Plante wins arbitration, human rights investigation under way
Woodbury High School Principal Linda Plante won the first part of a legal dispute with District 833 last month, and is now awaiting a human rights investigation ruling.
Plante alleges the district discriminated against her based on her gender when it hired former Park High School Principal Craig Paul at an overall better compensation package.
Washington County District Judge Richard Ilkka issued an arbitration order in July, which means the case will move forward, but not until a human rights investigation is complete.
“ISD 833 discriminated on the basis of her gender by paying a Caucasian male interim principal more,” Plante’s attorney Jeffrey Schiek said.
All principals in the district are hired under a contract that lists a pay schedule with set amounts for senior high principals that advance depending on their tenure. Plante alleges Paul received about $60,000 more in an independently negotiated contract that was not approved by the Principals Association.
But District 833 attorney Mick Waldspurger said that number is not correct and “the district vigorously denies all allegations and intends to contest them to the end.”
Limited by the Minnesota Data Practices Act and pending litigation, Waldspurger said he’s unable to publicly discuss personnel issues involved in the case.
A public information request to District 833 by the Bulletin states Paul’s total salary was $122,272, while Plante was paid $125,772 in 2011.
“The district sees no merit whatsoever to the allegations,” Waldspurger said.
But Plante, along with East Ridge High School Principal Aaron Harper, argue it was unfair to award Paul the total compensation package he received as interim principal.
Harper said the salary figure does not include an additional “$20,000 plus” placed in Paul’s retirement account, nor the payout for unused sick or vacation time.
Additionally, the vacancy to replace former Park High School Principal Efe Agbamu was not posted, according to District 833 officials who said it was not legally required to post the job.
Though he didn’t file a court case with Plante, Harper submitted internal complaints alleging pay disparities based on racial discrimination as well.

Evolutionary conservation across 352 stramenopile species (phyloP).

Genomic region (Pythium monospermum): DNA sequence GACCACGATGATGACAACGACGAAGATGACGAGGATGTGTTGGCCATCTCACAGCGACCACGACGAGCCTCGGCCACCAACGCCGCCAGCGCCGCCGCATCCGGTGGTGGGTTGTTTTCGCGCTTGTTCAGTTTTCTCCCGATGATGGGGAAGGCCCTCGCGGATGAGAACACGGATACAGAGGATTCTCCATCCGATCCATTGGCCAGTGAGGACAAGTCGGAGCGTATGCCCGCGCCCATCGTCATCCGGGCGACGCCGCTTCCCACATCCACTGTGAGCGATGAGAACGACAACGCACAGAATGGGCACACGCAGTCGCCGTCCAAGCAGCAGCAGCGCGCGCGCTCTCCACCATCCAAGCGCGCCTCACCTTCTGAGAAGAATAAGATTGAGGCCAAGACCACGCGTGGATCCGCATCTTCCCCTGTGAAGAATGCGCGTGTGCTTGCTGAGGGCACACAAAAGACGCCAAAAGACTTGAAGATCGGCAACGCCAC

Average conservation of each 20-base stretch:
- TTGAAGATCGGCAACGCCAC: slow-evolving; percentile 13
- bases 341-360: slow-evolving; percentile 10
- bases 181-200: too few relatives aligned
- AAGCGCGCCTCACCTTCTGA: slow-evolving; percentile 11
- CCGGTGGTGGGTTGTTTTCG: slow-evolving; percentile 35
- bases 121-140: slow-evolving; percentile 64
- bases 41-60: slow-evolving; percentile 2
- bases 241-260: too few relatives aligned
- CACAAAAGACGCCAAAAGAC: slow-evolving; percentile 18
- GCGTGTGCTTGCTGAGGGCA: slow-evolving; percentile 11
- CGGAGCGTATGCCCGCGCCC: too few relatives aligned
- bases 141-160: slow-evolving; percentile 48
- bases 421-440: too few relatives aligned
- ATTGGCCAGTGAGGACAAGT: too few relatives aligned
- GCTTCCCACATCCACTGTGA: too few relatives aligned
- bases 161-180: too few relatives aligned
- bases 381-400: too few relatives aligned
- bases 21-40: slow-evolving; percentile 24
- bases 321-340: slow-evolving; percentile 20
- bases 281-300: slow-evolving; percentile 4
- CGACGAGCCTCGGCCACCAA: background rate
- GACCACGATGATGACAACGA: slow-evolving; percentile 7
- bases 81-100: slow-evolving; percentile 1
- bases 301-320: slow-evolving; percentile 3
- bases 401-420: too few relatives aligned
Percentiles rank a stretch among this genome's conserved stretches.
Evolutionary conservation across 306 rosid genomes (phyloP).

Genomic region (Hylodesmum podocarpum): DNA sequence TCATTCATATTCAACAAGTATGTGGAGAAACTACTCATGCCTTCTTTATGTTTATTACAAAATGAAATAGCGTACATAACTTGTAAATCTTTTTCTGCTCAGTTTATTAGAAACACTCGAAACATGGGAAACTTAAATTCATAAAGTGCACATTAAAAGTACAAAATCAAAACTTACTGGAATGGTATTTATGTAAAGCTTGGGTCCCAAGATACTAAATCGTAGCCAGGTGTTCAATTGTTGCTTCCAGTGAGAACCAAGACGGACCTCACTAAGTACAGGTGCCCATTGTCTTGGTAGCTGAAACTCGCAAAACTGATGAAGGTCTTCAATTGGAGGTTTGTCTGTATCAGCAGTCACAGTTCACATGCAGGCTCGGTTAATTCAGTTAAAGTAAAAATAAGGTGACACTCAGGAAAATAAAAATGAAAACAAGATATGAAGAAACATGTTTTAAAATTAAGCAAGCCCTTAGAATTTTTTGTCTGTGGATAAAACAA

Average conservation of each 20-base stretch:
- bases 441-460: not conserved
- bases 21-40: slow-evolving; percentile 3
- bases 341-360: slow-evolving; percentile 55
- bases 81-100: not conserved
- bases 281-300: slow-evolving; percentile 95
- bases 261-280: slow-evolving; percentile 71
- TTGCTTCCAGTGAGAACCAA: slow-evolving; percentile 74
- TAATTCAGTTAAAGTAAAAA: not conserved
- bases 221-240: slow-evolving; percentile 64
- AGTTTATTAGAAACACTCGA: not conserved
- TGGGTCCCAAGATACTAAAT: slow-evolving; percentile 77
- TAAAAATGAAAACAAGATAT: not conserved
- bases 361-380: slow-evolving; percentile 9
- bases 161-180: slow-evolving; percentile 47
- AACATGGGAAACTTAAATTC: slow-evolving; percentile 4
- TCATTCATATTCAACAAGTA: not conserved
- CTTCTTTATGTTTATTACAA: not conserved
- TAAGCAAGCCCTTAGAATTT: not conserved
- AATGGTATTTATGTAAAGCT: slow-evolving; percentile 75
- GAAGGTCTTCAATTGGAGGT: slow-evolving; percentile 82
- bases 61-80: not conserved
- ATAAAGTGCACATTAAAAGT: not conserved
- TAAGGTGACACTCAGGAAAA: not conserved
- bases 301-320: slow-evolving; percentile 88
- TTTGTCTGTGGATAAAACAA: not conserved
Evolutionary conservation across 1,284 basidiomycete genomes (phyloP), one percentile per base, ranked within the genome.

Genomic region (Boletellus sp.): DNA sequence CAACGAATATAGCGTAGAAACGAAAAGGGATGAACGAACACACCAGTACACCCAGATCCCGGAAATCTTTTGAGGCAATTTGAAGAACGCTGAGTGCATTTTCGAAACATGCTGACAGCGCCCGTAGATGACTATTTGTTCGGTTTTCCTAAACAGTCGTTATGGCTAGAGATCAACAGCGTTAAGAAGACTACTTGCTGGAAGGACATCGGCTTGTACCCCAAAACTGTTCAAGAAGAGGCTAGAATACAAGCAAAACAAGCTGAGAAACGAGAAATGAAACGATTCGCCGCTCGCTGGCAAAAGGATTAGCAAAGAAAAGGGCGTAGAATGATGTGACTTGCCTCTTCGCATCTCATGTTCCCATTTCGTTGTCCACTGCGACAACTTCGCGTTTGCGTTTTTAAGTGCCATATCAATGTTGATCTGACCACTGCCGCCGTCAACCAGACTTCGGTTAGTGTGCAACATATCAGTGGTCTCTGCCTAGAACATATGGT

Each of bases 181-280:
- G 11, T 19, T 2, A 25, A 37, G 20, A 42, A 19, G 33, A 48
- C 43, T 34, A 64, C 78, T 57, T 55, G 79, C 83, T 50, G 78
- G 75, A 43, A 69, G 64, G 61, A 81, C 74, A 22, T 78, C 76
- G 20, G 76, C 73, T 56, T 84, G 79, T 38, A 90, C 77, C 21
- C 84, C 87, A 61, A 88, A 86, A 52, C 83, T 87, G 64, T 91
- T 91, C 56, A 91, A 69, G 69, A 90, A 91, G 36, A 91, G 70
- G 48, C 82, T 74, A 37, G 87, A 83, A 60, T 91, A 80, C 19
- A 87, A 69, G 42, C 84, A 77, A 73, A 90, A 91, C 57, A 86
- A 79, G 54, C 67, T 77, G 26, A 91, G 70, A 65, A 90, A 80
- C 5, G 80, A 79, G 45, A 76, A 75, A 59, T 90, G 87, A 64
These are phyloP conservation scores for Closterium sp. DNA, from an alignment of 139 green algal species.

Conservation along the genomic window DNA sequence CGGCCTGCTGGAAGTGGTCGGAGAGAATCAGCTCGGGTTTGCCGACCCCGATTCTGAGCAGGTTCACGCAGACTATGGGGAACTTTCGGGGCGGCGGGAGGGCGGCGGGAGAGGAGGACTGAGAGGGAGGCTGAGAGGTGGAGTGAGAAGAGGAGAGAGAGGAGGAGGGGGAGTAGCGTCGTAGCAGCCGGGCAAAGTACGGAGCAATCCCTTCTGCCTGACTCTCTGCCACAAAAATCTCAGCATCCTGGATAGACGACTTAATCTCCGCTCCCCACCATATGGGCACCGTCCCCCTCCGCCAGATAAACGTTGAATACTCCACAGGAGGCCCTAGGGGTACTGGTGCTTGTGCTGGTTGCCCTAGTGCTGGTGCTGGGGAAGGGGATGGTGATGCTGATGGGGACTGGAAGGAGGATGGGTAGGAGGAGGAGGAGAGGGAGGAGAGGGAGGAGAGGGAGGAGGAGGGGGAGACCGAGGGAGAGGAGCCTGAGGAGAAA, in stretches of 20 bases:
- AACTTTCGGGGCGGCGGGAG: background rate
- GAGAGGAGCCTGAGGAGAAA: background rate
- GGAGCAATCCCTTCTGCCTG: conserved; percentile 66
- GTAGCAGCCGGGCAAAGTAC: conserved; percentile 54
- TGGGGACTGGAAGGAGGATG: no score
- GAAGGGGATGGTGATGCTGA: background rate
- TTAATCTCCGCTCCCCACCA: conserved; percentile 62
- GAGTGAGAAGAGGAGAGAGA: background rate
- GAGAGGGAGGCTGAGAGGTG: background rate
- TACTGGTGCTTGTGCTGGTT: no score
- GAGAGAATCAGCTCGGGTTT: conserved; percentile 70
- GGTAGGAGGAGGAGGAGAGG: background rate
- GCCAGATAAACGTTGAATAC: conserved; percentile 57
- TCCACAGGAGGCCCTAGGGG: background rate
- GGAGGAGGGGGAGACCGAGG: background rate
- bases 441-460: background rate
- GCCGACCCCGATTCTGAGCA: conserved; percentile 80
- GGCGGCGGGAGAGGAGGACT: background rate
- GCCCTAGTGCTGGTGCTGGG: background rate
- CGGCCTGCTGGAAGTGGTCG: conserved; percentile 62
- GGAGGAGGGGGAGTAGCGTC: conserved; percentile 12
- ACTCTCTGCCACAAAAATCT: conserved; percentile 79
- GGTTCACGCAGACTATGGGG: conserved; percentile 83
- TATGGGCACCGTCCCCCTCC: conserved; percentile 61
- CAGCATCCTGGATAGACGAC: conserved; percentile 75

Harper, an African American, said it’s concerning and may set precedent that a “middle-aged Caucasian male” earn more benefits, including additional vacation pay, than other principals with the same or more qualifications.
“Whether the intent of the district is to be discriminatory, or the perception is being discriminatory or not, I certainly believe it’s worthy of looking into,” he said.
The independent contract Paul was awarded wasn’t recognized by the Principals Association, Harper said, which was cause for concern and lack of trust between the group and district administration.
“The association did not approve Craig’s independently negotiated contract, nor do we believe it is consistent with the values established by entering into interest-based bargaining,” he added.
Harper is taking a wait and see approach, but as far as the order to grant arbitration is concerned, he said it’s a good sign since the district rejected his and Plante’s internal petitions.
“A step in the right direction in terms of Linda’s case and in general what we’ve been trying to explain to the district from our perspective,” he said. “Partially, their defense, or their reason for not following grievance is it’s not arbitrable.”
Jeff Holman, deputy communications director for the Minnesota Department of Human Rights, said he could not comment on open cases, citing the Human Rights Act.
However, the court documents issued by Judge Ilkka stated that arbitration is stayed until the Department of Human Rights investigation is complete and that Plante filed the discrimination claim in September 2012.
Holman said the department has one year to reach a determination in any case.
But Harper and Plante don’t expect a conclusion any time soon, since these types of cases typically take a lot longer, he said, calling the delay “unfortunate.”
“I think it’d be great to move forward and focus on what’s important in front of us” which are the schools and students,” Harper said.
The case ultimately affects every principal in the district and whatever the outcome of the situation is would be applied “minimally to myself,” he added.
“Secondary outcome could be that every administrator and principal within the district union bargaining can also be impacted,” he said.
If the Department of Human Rights finds probable cause, Schiek said he’ll move forward with the litigation process. If not, then a lawsuit will be filed.
“There has been very little talks about a settlement,” he said.
Waldspurger said District 833 will continue to fight the claims.
“The district believes that it acted appropriately in all respects,” he said. “Unfortunately we’re limited by the data practices act with the information we can provide and also by the fact that it’s a pending litigation.”